Abstract Blur

The eternal child: When best interests are not in the best interests of young people with disability

Project Summary

This project seeks to better understand how to support young people with cognitive impairment in making the transition from a best interest's decision-making framework (UN Convention on the Rights of the Child) to a will, preference and rights model of decision-making (UN Convention on the Rights of Persons with Disabilities; CRPD). This project seeks to better understand how young people in different settings including family, out of home care, and institutional settings can be supported in a way that respects and supports their evolving capacity.
 

Many people with disability are infantilised and this can affect their transition to adulthood and beyond. Many have not been exposed to independent decision making, having to rely on caregivers through the transition. Failing to help young people build decision-making capacity can have long-term consequences for life choices and may lead to inappropriate permanent guardianship orders.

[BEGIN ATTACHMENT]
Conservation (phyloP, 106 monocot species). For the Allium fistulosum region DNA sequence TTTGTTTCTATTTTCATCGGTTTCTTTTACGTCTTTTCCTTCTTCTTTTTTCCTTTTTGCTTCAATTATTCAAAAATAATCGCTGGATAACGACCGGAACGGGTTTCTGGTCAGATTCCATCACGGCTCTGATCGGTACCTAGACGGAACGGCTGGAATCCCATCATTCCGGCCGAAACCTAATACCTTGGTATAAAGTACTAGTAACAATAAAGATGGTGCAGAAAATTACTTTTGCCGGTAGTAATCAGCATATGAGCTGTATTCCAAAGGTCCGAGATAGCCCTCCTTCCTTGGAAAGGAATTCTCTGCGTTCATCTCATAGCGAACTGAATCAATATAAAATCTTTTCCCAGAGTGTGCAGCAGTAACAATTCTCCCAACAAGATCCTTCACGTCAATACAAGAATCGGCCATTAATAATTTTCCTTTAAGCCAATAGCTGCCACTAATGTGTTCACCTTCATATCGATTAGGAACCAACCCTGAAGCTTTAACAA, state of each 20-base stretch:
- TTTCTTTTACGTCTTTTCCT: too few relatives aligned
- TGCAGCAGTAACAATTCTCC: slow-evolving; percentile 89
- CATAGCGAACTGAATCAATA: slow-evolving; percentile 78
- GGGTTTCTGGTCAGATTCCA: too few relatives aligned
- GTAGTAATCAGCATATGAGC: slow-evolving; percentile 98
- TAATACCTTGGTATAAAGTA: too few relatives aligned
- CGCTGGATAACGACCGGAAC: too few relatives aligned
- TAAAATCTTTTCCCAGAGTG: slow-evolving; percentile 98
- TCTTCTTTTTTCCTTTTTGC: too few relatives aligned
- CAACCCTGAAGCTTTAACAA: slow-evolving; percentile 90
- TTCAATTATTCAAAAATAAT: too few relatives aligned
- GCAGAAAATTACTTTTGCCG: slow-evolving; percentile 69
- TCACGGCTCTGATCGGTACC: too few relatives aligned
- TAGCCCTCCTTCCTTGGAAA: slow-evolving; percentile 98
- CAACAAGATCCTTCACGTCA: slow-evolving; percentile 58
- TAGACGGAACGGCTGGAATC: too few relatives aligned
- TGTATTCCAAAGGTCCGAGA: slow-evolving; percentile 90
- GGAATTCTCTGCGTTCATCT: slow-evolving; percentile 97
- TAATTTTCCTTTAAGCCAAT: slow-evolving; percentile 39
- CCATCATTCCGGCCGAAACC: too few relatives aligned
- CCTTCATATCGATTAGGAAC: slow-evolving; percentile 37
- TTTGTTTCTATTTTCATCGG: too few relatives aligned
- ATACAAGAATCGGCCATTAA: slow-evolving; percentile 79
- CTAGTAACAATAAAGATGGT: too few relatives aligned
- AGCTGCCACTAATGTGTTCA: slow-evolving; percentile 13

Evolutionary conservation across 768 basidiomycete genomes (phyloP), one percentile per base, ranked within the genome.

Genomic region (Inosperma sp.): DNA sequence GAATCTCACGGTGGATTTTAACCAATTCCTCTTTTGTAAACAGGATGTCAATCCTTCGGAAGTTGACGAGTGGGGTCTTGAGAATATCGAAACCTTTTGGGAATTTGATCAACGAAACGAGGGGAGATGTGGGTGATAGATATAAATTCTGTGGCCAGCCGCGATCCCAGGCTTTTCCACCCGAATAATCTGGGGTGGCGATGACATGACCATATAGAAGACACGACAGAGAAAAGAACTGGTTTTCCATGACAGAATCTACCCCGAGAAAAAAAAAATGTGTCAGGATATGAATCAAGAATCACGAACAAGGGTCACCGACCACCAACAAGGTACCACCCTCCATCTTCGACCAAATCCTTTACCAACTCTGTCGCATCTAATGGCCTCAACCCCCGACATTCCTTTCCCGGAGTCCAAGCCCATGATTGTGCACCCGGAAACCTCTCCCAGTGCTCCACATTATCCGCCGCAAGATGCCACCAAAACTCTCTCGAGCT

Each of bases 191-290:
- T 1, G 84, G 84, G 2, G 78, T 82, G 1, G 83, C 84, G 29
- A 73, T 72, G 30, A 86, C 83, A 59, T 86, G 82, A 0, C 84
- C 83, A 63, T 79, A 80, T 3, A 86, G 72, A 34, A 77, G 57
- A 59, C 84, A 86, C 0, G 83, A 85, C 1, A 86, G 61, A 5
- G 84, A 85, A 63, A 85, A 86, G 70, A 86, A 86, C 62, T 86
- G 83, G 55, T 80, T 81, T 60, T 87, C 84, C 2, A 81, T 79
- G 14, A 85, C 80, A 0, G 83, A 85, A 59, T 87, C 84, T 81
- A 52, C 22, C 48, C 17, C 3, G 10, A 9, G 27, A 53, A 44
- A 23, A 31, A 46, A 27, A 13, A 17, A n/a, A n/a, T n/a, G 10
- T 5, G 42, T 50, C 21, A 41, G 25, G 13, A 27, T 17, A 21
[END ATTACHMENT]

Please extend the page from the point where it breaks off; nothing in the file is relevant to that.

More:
Working with CYDA and Inclusion Australia, this project will engage with young people with disability and their carers through a series of interviews and workshops to understand what policies and practices work and what changes are required in three key settings – for young people living with family, living in out of home care, and living in institutional settings.

Project Team

The project team is a collaboration between researchers at the Social Policy Research Centre (UNSW Sydney) and the Children and Young People with Disability Australia (CYDA).
 

The project team consists of:

• Prof Ilan Katz (Co-Chief Investigator), SPRC

• Rosemary Kayess (Co-Chief Investigator), SPRC

• Mary Sayers (Partner), CYDA

• Catherine McAlpine (Partner), Inclusion Australia

• Maeve Kennedy (researcher), CYDA

• Becky Rower (researcher), Inclusion Australia

• Dr Shona Bates (researcher and project manager), SPRC

• Julian Laurens (researcher/Lawyer), SPRC

• Prof Karen Fisher (advisor), SPRC